The BJP on Monday just managed to hold on to power in Gujarat, edging past the half-way mark to clinch a sixth term in government, but wrested Himachal Pradesh from Congress with a comfortable majority.
Overcoming initial setbacks in a seesaw battle, the Bharatiya Janata Party (BJP) bagged 99 seats, seven more than the magic figure of 92 in a House of 182. Putting up an improved performance, the Congress secured 77 seats while its allies got three more. The NCP, which fought alone, got a lone seat and Independents got two.
In contrast, Himachal Pradesh lived up to its reputation of changing the ruler every election, as the BJP comfortably beat Congress, winning 44 of the 68 seats that were up for grabs. The Congress won 21 in the hill state where it had previously held 36 seats. Two seats went to Independents and a lone seat was taken by CPI-M.
Prime Minister Narendra Modi, who put up an aggressive campaign in Gujarat, camping in his home state for days, described the BJP’s electoral victory in the state as “historic” as “in this age for a party to keep winning for so long” is unheard of.
In his victory speech at BJP Headquarters in Delhi, Modi said the support for the party showed that “the nation is ready for reform agenda as every citizen wants India transformed”.
“I bow to the people of Gujarat and Himachal Pradesh for their affection and trust in the BJP. I assure them that we will leave no stone unturned in furthering the development journey of these states and serve the people tirelessly.” In a message to his opponents, he said “let bygones be bygones” in a reference to the coming together of leaders heading caste formations to ally with Congress, to build a new Gujarat.
After Modi’s speech, the Central Parliamentary Board of the BJP met at the party headquarters in Delhi and decided to depute Finance Minister Arun Jaitley and General Secretary Saroj Pandey to Gujarat for holding consultations on choosing the new Chief Minister. For Himachal Pradesh, where the chief ministerial face Prem Kumar Dhumal suffered a defeat, Defence Minister Nirmala Sitharaman and Rural Development Minister Narendra Tomar are being sent to decide on a new leader.
While the BJP celebrated all across Gujarat and in Delhi, the 99-seat tally in Gujarat was far less than the 150 seat target set by BJP President Amit Shah and 16 less than what it got in 2012 despite intense campaigning by Modi.
The Congress, whose campaign was spearheaded by its now President Rahul Gandhi, conceded defeat but took a veiled jibe at the BJP.
“My Congress brothers and sisters, you have made me very proud. You are different than those you fought because you fought anger with dignity. You have demonstrated… the Congress’ greatest strength is its decency and courage,” Gandhi tweeted.
The BJP’s overall vote share in the state plunged from 60.11 per cent notched in the 2014 Lok Sabha polls to 49.1 per cent, indicating a sharp erosion in its support base in a state which the party considers its fortress.
The vote share of the Congress, which joined hands with Patidar leader Hardik Patel, Dalit leader Jignesh Mevani and OBC leader Alpesh Thakore, soared from 33.45 per cent of 2014 to 41.4 per cent.
Union Information and Broadcasting Minister Smriti Irani brushed aside reports of BJP’s waning support, saying the winner was always the king. “Jo jeeta wo hi Sikander.”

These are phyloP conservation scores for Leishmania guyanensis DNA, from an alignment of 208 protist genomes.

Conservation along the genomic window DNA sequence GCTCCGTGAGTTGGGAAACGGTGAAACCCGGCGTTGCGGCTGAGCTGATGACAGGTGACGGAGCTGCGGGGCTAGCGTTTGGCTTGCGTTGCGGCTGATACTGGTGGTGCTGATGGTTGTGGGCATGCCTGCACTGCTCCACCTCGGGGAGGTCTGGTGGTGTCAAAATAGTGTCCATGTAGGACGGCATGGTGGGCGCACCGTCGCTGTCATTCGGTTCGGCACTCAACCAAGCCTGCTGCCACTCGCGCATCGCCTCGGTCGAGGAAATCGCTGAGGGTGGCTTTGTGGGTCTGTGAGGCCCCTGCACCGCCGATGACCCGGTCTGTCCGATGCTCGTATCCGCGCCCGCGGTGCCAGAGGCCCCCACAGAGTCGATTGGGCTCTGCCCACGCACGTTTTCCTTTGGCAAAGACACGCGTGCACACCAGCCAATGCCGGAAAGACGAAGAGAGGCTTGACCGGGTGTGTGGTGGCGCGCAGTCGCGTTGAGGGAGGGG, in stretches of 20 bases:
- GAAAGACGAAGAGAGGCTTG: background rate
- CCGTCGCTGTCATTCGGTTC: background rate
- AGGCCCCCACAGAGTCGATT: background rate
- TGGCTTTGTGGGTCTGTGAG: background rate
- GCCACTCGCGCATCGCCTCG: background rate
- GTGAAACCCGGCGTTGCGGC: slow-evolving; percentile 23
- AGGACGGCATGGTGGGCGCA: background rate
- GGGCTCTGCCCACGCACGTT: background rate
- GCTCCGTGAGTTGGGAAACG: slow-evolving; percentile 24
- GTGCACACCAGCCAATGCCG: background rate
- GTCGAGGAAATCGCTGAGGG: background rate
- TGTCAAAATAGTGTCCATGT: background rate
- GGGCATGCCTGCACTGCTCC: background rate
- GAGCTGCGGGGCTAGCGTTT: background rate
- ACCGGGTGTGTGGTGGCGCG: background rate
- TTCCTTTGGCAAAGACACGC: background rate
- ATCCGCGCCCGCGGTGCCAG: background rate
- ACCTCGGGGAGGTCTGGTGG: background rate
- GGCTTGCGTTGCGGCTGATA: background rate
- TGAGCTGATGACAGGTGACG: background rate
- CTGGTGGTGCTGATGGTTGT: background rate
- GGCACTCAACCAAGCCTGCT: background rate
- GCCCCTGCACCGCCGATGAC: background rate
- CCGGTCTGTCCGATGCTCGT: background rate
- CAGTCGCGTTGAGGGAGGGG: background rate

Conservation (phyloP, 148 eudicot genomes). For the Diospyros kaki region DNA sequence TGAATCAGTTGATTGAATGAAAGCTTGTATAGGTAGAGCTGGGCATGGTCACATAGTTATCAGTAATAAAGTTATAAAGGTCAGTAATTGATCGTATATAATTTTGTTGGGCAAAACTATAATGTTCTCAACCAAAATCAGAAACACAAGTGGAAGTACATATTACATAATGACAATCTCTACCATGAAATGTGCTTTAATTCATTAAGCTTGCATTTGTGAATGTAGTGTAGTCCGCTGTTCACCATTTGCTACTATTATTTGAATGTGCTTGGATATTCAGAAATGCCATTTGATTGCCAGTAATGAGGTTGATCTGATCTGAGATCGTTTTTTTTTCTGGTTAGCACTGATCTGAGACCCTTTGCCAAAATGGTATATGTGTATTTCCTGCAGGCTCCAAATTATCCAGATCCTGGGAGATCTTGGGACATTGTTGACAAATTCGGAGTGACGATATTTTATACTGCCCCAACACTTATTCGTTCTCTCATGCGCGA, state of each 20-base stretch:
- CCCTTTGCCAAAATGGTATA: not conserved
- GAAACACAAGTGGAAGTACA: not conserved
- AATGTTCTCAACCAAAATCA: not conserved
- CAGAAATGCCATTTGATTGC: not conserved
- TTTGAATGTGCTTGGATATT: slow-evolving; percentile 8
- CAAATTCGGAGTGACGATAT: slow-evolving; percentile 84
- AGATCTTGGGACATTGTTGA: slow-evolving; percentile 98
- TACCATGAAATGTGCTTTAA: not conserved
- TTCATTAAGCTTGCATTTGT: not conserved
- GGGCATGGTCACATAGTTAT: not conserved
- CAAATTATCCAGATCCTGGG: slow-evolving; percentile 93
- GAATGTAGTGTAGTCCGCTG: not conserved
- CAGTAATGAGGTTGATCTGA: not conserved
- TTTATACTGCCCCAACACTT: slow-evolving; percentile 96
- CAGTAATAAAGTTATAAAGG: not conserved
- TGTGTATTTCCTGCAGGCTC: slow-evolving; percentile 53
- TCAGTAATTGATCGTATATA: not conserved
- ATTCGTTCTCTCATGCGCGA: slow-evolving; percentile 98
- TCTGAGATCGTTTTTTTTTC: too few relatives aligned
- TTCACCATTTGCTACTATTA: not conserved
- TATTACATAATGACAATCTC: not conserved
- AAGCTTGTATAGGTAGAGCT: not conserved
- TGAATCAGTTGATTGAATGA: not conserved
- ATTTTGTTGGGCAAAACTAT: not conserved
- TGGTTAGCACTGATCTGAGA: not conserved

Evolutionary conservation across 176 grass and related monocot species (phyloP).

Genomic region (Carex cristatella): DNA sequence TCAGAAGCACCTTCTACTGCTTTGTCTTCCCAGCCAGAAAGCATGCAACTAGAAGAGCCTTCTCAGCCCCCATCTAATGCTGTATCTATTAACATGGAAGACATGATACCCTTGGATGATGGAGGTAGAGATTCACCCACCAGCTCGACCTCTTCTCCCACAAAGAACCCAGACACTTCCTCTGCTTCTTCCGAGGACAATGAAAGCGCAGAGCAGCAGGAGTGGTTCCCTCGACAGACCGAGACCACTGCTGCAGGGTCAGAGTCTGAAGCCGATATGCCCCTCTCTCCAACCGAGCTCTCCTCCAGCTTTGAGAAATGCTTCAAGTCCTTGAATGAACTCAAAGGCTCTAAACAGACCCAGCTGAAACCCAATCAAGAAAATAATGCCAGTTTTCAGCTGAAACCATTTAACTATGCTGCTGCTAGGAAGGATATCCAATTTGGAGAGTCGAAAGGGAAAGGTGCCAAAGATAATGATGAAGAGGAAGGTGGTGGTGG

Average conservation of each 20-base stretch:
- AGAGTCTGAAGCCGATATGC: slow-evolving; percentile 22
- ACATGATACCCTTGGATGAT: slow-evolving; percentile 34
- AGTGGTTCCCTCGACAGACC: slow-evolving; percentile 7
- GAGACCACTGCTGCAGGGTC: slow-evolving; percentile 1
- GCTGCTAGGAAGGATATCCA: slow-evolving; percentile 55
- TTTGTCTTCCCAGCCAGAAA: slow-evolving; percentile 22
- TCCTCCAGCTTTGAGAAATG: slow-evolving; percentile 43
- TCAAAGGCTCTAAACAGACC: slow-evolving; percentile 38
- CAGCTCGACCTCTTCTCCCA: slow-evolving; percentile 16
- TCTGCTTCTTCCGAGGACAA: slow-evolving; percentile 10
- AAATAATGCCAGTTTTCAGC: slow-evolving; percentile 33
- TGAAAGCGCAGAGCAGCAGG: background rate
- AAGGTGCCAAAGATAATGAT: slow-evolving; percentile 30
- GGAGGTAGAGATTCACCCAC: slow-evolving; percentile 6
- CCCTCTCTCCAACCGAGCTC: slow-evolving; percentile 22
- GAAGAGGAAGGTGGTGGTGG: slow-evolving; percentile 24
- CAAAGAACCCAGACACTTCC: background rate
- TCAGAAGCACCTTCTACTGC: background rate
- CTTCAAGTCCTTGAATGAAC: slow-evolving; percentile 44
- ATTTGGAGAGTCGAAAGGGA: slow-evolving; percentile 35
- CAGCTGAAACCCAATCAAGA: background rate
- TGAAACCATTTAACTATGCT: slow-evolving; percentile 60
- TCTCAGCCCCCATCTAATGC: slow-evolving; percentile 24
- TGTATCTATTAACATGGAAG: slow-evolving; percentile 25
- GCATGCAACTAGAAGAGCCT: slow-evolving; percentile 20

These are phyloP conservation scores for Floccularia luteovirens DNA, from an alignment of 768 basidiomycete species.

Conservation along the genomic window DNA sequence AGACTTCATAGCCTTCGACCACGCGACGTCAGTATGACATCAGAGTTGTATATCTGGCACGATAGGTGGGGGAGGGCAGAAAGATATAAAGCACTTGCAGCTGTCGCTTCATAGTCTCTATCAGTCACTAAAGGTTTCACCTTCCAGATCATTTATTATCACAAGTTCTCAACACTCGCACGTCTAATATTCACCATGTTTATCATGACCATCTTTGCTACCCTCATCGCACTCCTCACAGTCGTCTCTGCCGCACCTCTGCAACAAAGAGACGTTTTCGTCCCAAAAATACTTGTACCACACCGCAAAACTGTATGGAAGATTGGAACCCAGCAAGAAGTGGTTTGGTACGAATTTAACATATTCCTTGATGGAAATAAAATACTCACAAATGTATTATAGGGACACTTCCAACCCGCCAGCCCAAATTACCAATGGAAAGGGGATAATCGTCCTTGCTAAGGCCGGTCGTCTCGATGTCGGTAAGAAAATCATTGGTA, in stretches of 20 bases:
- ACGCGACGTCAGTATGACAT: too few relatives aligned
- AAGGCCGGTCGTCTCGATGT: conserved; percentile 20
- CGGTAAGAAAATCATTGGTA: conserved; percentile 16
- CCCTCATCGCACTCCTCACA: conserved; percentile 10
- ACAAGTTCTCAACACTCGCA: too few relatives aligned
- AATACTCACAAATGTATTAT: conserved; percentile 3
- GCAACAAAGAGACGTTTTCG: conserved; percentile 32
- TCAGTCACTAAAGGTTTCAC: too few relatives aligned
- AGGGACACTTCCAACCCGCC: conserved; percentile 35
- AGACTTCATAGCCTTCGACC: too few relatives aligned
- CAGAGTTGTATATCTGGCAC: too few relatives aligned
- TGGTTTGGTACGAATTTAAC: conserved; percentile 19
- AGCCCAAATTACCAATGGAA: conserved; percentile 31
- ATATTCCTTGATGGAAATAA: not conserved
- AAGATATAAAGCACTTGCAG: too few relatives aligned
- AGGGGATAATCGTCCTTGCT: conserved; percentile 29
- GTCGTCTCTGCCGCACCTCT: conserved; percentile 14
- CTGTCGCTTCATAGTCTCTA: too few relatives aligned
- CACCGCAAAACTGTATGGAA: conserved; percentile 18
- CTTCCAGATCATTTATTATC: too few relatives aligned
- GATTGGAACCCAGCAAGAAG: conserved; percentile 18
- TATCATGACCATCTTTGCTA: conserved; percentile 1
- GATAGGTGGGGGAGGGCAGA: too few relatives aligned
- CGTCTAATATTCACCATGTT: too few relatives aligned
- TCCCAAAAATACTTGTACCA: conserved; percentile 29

The Gujarat election campaign was marked by viciousness that pitted Prime Minister Modi against Congress leaders, including his predecessor Manmohan Singh. It was the first Assembly election in Gujarat after Modi shifted to New Delhi.
In Himachal, the BJP was set to form the government although its two top leaders — Chief Ministerial candidate P.K. Dhumal and state unit chief Satpal Satti were worsted in the hard-fought contest.
With Himachal in its kitty now, the BJP has 14 states where it has its chief ministers and rules with coalition partners in five others.
Congress is now left with power in just four states — Punjab, Karnataka, Meghalaya and Mizoram and union territory of Puducherry.
Among the top winners in Gujarat, Chief Minister Vijay Rupani from Rajkot West, a seat formerly occupied by Modi, by a margin of over 50,000 votes. His deputy and Finance Minister Nitinbhai Patel won by 7,951 votes in Mahesana.
The BJP held on in most seats affected by the Patidar agitation, provoking community leader Hardik Patel to complain about faulty Electronic Voting Machines.
While the BJP dominated over the Congress in South, Central and North Gujarat, the Congress held the upper hand in the sprawling Saurashtra/Kutch region. The BJP also proved its sway over urban centres while the Congress seats came mostly from rural regions.
Four of the six Congress turncoat legislators in Gujarat who had bagged BJP tickets lost while some of the Congress’ prominent state leaders, including Shaktisinh Gohil and Arjun Modhvadia were also humiliated. All Congress Chief Ministerial contenders lost — Shaktisinh Gohil (Mandvi), Arjun Modhwadia (Bokhiria) and Siddharth Patel (Dabhoi).
But the BJP suffered a setback in Unjha constituency which includes Modi’s hometown Vadnagar where he grew up. Dalit leader Jignesh Mevani, who contested as an independent with Congress support, won from Vadgam seat defeating BJP’s nominee Vijay Chakravarti by 19,696 votes.
In Himachal, key winners included outgoing Chief Minister Virbhadra Singh. Among those who lost in the hill state was BJP’s Chief Ministerial face P.K. Dhumal and his confidants Ravinder Ravi, Gulab Singh and Randhir Sharma, all outgoing legislators.